Magnus Karlsson, editor-in-chief at Swedish daily Smålandsposten said on its website that he doesn't want the newspaper's brand "to be spread with a potentially viral and erroneous story".
"We work with real news. Even on April 1st," he said.
The "fake news" phenomenon broke out amid the 2016 US presidential election and grew even further when Donald Trump, during his first press conference on January 11th as then president-elect, shouted at a CNN reporter: "You are fake news!"
Sweden was a victim of "fake news" when Fox News in February interviewed a "security and defence expert" who turned out to have criminal convictions in the US and no connections to the Scandinavian nation's security services, Swedish daily Dagens Nyheter reported.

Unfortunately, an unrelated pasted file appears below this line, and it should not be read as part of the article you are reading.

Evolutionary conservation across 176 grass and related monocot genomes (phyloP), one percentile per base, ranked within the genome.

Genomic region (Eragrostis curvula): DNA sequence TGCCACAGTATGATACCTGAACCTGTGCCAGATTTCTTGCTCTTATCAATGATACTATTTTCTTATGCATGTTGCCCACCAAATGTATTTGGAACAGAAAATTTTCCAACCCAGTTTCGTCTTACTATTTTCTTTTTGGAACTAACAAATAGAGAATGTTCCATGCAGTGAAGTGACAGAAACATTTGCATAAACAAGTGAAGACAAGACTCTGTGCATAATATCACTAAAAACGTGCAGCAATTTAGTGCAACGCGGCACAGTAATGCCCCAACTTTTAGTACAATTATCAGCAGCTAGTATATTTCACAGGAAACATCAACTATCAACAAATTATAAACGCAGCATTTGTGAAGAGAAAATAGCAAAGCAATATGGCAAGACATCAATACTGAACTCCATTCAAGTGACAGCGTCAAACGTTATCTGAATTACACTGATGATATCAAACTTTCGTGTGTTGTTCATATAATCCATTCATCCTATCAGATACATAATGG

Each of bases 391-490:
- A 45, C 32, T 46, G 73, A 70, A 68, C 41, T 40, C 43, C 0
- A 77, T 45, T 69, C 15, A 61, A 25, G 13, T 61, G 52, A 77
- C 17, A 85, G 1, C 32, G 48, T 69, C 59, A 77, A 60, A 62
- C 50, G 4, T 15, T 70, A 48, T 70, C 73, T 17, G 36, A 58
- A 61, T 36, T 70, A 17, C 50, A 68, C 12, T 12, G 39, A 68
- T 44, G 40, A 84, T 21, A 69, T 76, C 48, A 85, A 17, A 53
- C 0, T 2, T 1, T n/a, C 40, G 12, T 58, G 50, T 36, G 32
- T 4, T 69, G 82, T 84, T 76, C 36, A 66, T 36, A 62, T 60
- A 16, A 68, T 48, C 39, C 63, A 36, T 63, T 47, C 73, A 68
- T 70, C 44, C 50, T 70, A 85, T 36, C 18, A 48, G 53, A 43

Now, several local daily Swedish newspapers including Dalarnas Tidningar, Hallpressen and Västerbottens-Kuriren have refrained from publishing April Fools' Day jokes.
"Historically, we've had super successful April Fools jokes. But because of debates and discussions about the media's credibility being connected to fake news, we didn't want to do it this year," Ingvar Näslund, editor-in-chief at Västerbottens-Kuriren told Swedish news agency TT.
Erik Berger, editor-in-chief at the daily Jonköpings-Posten told AFP that his newspaper would "write in (Saturday's) edition" about why they won't publish such jokes.
In neighbouring Norway, the largest media organizations such as public broadcaster NRK, and newspapers Aftenposten, VG and Dagbladet have also abandoned this old tradition.
NRK said local newspapers would follow suit.
Øyulf Hjertenes, editor at the local daily Bergens Tidende, told NRK that in a climate where "false news is spreading, it would be a mistake on our part" to publish jokes on April 1.
Kristin Monstad, publishing editor at Drammens Tidende, added: "What is written in Drammens Tidende must be true."